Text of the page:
The entire easyJet ﬂeet has, thankfully, now been upgraded such that the various eng dual failure checklists are no longer applicable. Where plenty of time is available, the response to failure of both engines is now supported by the eng all engines failure ecam and the eng all eng fail qrh procedure. For Hudson-like events, the qrh misc emer landing all eng failure checklist (also available on the back of the normal checklist) should be used. Note that the qrh misc ditching and qrh misc forced landing checklists are for engines operative landings and are therefore not applicable; engine inoperative ditching and forced landing are incluced in the eng all eng fail qrh procedure.
The eng all engines failure ecam actions ensure that emergency electrical power is online and that the aircraft is optimally set up for an immediate windmill relight (300kt/M0.77 for ceo, 270kt/M0.77 for neo, thrust levers idle). apu start is suggested if below fl250, although this may be spurious if fuel is exhausted or the apu is otherwise unavailable. For the ceos, a fac1 reset is also actioned in order to recover pfd characteristic speeds and rudder trim; this does not appear to be necessary for the neos. The ecam then suggests a diversion and hands oﬀ to the qrh procedure. The qrh includes the ecam actions, so it can be used directly if the ecam is unavailable.
Due to lack of engine bleeds, a slow depressurisation will likely be occuring. Since it would be easy to miss excess cabin altitude warnings, donning an oxygen mask may be a sensible precaution. ram air can be used once below fl100 with diﬀerential pressure <1psi.
For the diversion, as a rough rule of thumb, from normal cruise levels any airﬁeld within 80nm should be reachable with suﬃcient height remaining to position for a glide approach. You really want at least a 3000m runway, although if you can get the apu supporting normal electrics and the yellow electrical hydraulic pump it may be possible to make do with less. Take account of descent winds, airport elevation and available runway directions when selecting an airport.
There are two main bifurcations in the procedures, dependent on whether there is any chance of restarting an engine in the ﬁrst case, and whether an emergency landing will be made on water or land in the second.
Where relight is feasible, parallel windmill start attempts may be attempted once below fl2701 (or below fl250 on some airframes), and sequential starter assisted start attempts may be made once below fl200, provided that the apu bleed is available. The windmill start attempts consist of selecting ign on the eng mode sel, turning both engine masters oﬀ for 30 seconds to ventilate the combustion chambers, then turning them both back on, repeating the cycle if unsuccessful. Starter assisted start is much like the normal engine start procedure: turn both masters oﬀ for 30 seconds, ensure eng mode sel ign, pneumatic pressure is available to the starter and wing anti-ice is oﬀ, then turn one of the masters on. If the engine fails to start, turn that master oﬀ, and try the other one, ensuring 30 seconds of combustion chamber ventilation between each attempt. When making starter assisted start attempts, speed should be reduced to green dot to achieve maximum glide range; if windmill starts are required below fl200 (e.g. due lack of apu), suitable speeds can be found in the eng relight qrh checklist.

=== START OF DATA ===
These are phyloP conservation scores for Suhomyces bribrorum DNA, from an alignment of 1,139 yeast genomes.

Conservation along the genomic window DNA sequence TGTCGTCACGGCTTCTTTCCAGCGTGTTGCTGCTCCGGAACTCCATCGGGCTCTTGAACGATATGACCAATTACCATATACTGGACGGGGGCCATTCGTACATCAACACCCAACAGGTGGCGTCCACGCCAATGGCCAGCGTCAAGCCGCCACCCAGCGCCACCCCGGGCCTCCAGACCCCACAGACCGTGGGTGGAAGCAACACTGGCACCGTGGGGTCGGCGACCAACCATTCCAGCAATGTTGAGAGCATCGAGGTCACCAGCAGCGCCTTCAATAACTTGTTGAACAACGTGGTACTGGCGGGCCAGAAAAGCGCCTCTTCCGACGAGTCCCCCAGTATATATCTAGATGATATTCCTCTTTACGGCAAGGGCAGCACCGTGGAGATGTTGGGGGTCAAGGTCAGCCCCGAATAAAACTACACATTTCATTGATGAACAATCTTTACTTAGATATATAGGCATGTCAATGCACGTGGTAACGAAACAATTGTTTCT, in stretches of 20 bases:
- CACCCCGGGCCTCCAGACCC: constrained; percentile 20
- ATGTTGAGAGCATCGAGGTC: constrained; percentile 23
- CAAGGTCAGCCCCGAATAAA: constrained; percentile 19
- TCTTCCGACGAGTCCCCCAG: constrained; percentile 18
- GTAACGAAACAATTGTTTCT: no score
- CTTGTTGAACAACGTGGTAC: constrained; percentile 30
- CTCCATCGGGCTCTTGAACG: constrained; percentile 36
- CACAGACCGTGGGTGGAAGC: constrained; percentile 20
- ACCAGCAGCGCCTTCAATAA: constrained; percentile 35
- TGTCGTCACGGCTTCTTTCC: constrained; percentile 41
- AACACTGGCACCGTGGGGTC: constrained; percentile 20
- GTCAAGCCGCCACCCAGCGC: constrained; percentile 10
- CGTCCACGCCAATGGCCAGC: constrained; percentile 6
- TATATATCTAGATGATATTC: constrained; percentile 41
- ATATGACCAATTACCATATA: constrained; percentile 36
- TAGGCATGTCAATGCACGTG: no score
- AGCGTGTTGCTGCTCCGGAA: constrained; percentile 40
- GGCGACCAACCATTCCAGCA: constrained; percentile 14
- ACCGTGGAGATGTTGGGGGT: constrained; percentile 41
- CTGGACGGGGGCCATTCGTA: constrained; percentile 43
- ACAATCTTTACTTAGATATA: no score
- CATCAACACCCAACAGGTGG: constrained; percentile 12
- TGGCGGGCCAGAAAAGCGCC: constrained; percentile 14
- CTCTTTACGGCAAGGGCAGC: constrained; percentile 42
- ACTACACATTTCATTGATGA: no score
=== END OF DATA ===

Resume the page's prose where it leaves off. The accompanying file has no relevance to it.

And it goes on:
Where relight is not a possibility, speed should be reduced to green dot to maximise glide range and available time. At windmill relight speeds, available range is 2nm per 1000ft, wheras at green dot it is 2½nm per 1000ft. If available, the apu should still be started at fl250 in order to provide normal electrics and pressurisation.
The Green and Yellow hydraulic failure aspect of the dual engine failure is interesting in that the checklists make no attempt to bring the Yellow Electric pump online once electrical power is available from the apu. The rationale for this has three parts: ﬁrstly, there are branches of the failure where the yellow electric pump will not be available, such as if the apu was inop, and accounting for these cases in the checklists would over-complicate them; secondly, the engine driven pumps continue to provide hydraulic pressure for some time due to windmilling; and lastly, the ecam will eventually recognise the dual hydraulic failure and request the pump be turned on, and the checklist does encourage you to clear the ecam alerts and status if suﬃcient time is available.
The problem with this is that you will likely have given up on the ecam by the time it makes this suggestion. In general, then, if you recognise that the yellow electric pump is available, turn the ptu oﬀ (see Section 13.1) and turn the yellow pump on. You will, of course, still need to gravity extend the gear, as the green system will not be recovered, but with blue from the rat and yellow from the electric pump, your stopping ability is greatly enhanced.
The recommended conﬁgurations are conf 2, gear up for ditching and conf 2, gear down for forced landing. VAPP is available in each of the checklists; it will always be at least 150kt to give a 10kt margin against rat stall. The gear is available with gravity extension. If the yellow hydraulics have not been reinstated with the electric pump the stabilizer will be frozen once engine driven hydraulics are lost and elevator trimming will cease with transition to Direct Law at gear extension. Therefore, it may be advantageous to delay gear extension until conf 2 and VAPP are reached in this case. A pitch attitude of 11° with minimal vertical speed is suggested for ditching.
If an airﬁeld can be reached, arrange to be inbound on the runway centerline at 4nm and 2400ft aal (giving a 6° glide to the threshold) with conf 1, S speed and gear up. To help achieve this, for a clean aircraft, the following rules of thumb apply: